One of my Facebook friends posted this sign yesterday:
I tend to take a rather fatalistic approach to the weather. What happens, happens. It’s cold and snowy in the winter, it’s hot and dry in the summer. I can do this because, thankfully, weather has never had a huge impact on my life, unlike some folks who have been devastated by weather related occurrences. I’ve been inconvenienced by weather many times, but nothing to lose sleep over.
However, there are weather worriers in my family, and my mother is one of them. She comes by it naturally, because my grandmother was the biggest weather worry wart of all time. Just let the sky darken of a summer afternoon and she’d be outside in a flash, whipping the clothes off the line with vicious jerks, not bothering to fold them neatly as usual, just heaping them unceremoniously into her oval shaped wicker basket. She’d scoot all her potted plants to safety under the porch awning, huddling them together in a protective little clump so that the winding stems of the petunias became entangled with the fluffy geraniums, hugging one another for dear life.
Finally she’d come looking for me, and if I happened to be off somewhere in the neighborhood riding my bike instead of lying in my lounge chair reading a book, I would hear standing on the front porch, calling my name. “Reee-beccc-aaa!” she’d call, elongating each syllable so the word carried down the street. “Beccc-aaa!” I’d glance upward, see the smudgy black clouds rolling across the blue sky, and know I’d better head for home before she got too worried.
My son carried on my grandmother’s tradition of worrying about summer storms. One summer afternoon when he was about eight years old, I heard him clattering around in the basement. When I went down to see what he was up to, I found him clearing out a collection of stuff stored underneath the pool table. “There’s a tornado watch today,” he explained nervously, “and they said you should go in the basement and get underneath something. I’m trying to make a spot we can hide.” I tried not to smile, picturing us all huddled underneath the table like my grandmother’s potted plants, holding onto each other for dear life.
Winter or summer, my mother’s anxiety about weather is focused on electricity – she is mortally afraid of losing electrical power, which often happens here in the midwest. In the winter, ice builds up on the electric wires, weighing them down until they succumb to the load. In summer thunder storms, wind will whip them to the ground and they lie in their death throes, sparking and flopping like slippery eels.
In recent years we’ve been having numerous power outages during the summer whenever the temperatures are higher than normal. Our neighborhood is old, and the power grids aren’t capable of handling the modern day load of air conditioners, computers, big screen televisions, et al. As luck would have it, both my mother’s house and my house are on the same grid, so when one of us is down, we’re both down.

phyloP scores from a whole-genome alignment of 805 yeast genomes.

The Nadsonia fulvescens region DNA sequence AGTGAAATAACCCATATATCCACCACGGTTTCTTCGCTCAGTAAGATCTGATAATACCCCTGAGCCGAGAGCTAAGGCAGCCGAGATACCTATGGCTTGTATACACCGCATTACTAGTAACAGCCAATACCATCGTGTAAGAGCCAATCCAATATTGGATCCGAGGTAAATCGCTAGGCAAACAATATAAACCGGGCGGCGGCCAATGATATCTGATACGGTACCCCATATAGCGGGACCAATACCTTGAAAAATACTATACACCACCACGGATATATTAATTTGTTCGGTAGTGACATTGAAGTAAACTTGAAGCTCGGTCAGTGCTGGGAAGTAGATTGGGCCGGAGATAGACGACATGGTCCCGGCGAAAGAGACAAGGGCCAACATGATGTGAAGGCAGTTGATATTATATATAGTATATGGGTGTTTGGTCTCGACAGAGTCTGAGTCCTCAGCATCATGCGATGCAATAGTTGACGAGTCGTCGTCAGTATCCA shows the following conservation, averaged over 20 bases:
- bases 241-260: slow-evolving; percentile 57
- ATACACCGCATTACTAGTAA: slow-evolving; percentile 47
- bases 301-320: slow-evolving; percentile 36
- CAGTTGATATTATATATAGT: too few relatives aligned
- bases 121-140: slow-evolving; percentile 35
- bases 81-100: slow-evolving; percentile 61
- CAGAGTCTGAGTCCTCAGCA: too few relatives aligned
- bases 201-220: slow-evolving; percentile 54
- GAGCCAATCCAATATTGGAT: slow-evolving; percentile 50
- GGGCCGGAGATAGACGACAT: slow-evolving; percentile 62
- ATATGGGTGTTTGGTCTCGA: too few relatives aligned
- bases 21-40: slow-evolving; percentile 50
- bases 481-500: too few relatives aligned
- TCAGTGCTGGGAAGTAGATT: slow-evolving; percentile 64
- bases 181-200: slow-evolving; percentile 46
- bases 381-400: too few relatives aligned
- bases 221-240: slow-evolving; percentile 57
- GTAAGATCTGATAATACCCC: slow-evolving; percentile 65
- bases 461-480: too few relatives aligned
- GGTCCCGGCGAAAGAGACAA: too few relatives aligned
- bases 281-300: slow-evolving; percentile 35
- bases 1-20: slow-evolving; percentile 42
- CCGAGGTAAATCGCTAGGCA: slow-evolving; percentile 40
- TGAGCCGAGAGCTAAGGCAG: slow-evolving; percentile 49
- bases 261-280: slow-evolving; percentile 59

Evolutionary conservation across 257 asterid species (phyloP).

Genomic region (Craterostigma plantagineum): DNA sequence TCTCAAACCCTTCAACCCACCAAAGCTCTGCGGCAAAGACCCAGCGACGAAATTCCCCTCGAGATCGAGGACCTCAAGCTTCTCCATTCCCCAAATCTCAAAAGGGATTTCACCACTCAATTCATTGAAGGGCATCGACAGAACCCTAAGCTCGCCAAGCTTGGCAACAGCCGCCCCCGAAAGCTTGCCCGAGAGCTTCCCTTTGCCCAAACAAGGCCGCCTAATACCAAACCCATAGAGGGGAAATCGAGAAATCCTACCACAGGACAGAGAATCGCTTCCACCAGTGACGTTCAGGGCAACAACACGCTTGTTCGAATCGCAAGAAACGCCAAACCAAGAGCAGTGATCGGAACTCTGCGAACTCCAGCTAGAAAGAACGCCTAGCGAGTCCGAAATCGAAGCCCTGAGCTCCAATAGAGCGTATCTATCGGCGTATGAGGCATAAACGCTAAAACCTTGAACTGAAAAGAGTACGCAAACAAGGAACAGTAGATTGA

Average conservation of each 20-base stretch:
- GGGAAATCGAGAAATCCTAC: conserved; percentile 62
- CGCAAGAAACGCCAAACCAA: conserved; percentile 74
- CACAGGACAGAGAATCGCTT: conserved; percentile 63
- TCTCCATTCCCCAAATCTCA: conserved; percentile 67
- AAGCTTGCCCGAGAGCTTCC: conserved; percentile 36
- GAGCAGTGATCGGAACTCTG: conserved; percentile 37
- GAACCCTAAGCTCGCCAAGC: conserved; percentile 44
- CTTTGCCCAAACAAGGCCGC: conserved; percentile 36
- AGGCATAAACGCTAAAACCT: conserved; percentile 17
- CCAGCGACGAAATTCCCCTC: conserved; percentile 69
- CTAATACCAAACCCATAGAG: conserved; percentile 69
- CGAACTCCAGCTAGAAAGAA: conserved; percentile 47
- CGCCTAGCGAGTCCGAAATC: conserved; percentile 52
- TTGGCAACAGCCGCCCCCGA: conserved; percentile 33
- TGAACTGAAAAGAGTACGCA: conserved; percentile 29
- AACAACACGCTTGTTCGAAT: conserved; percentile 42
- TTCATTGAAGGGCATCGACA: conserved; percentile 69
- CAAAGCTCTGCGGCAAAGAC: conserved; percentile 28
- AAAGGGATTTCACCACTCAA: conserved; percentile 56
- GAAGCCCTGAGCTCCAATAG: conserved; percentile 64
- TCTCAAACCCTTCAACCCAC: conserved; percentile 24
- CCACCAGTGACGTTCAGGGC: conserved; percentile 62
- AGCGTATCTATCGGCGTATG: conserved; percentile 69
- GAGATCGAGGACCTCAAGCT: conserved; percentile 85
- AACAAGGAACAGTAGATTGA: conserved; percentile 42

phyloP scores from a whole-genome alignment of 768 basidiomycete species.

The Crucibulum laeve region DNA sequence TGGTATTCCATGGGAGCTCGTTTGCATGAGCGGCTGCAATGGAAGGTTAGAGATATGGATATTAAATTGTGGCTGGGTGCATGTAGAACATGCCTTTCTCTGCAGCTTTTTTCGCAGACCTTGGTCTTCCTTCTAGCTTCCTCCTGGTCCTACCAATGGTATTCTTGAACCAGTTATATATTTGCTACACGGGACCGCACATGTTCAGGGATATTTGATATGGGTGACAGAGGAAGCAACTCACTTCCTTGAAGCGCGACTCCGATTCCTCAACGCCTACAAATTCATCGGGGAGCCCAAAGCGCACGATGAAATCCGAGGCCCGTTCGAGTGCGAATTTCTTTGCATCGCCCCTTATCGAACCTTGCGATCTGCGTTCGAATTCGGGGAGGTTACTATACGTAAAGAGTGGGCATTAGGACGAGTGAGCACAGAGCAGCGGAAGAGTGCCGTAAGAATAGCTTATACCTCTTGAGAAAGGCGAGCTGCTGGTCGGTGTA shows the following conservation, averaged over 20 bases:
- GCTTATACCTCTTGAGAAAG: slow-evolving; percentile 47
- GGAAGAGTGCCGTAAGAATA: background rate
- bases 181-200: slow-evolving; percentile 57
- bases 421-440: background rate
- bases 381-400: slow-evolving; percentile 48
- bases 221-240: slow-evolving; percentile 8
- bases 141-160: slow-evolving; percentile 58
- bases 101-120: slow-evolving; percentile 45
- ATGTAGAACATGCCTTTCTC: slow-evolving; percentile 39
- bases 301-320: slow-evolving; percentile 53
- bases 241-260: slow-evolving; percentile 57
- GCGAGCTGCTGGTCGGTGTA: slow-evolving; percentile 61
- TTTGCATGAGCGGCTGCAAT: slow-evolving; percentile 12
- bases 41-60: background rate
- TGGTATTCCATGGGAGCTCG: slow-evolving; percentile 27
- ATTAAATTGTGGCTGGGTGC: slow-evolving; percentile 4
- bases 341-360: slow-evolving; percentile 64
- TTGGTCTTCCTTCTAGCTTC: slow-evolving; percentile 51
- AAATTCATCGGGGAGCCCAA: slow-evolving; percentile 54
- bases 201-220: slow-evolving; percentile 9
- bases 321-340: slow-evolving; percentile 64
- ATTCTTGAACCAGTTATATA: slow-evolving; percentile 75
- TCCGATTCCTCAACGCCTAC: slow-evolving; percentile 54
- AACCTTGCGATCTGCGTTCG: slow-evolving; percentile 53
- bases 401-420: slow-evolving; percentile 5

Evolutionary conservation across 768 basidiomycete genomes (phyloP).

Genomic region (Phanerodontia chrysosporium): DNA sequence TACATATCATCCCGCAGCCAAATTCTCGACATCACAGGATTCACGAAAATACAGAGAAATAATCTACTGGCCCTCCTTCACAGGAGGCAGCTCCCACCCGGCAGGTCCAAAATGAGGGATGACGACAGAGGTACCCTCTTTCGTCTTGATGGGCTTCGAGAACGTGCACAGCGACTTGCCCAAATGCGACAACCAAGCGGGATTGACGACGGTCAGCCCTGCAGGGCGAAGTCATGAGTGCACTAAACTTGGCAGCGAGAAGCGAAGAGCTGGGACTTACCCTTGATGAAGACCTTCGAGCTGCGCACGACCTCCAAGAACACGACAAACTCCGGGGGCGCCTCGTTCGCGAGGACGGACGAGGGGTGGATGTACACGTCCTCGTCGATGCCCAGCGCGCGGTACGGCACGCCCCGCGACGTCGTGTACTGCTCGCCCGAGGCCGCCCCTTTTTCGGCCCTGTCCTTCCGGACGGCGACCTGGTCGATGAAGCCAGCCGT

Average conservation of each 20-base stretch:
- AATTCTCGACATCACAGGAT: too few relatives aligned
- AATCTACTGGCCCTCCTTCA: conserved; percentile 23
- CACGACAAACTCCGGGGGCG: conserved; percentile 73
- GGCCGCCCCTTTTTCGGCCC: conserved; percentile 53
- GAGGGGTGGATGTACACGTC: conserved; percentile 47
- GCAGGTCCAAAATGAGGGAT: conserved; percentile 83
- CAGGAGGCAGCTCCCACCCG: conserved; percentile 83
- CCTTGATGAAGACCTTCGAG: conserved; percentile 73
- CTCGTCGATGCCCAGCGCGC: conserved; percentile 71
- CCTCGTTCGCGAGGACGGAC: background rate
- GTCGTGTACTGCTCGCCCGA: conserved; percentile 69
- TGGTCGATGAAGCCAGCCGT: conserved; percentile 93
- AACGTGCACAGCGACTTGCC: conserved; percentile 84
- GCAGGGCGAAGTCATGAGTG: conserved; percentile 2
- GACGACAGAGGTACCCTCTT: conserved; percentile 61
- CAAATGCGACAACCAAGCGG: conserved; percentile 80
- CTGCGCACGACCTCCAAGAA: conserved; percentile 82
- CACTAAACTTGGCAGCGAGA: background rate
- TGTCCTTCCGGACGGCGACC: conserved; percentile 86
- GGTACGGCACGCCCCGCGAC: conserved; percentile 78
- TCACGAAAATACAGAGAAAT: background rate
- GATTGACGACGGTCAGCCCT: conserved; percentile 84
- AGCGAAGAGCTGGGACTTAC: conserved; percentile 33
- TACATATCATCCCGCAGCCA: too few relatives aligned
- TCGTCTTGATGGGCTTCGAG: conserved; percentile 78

Like the rest of the country, we’ve been blasted with unprecedented heat all week long. “You just know that power can’t hold up under this heat,” she would say each time we talked. “What will we do if the power goes out?” she’d continue, her anxiety clearly audible in her voice.
I’m not quite sure what fuels this worry about power outages – if it’s the thought of discomfort from the heat/cold, the loss of electricity to run her appliances (although her stove is gas so she can still cook most things she might want), or the lack of control over her environment. Whatever the reason, it’s a panic type reaction that closely resembles my grandmother’s frantic efforts to protect things from a storm.
Wednesday night, after three days of record breaking temperatures, our electrical power conked out, finally fulfilling my mother’s daily predictions. We managed to get through the night, largely because it’s never a complete blackout of power, just a “brownout,” leaving us a enough current to run dim lights and ceiling fans. Nevertheless, the power company wasn’t forecasting a return to full power until at least 11:30 p.m. on Thursday night. And with temperatures expected to reach over 100 degrees on Thursday, I knew we’d have to take drastic measures.
At 8 a.m. yesterday, I called our local Residence Inn, because I knew they allowed pets. “We have one room left,” the desk clerk told me. I explained that we were in need of respite from the heat for an elderly person and two small dogs, and she couldn’t have been more accommodating.
So we decamped to the Residence Inn yesterday, where the room was lovely, clean, and very cool. We brought in lunch from Panera and dinner from Red Robin. We watched TV, I fussed around on the internet with my iPad, the dogs napped contentedly. When a neighbor called to tell me the power was back on, Jim drove home to turn on the air conditioners and start cooling down the house (the room temperature in our living room was 92 degrees). We stayed at the hotel until about 8:30 last night, and then came home. The houses were still warm, but not uncomfortably so, and we were all grateful to be home.
An extreme measure, perhaps, but sometimes we have to go to great lengths to protect the people we care about from the things that make them afraid, even if we’re not sure where the fear comes from.
How about you? Have you ever taken extreme measures to protect someone you love from their fear?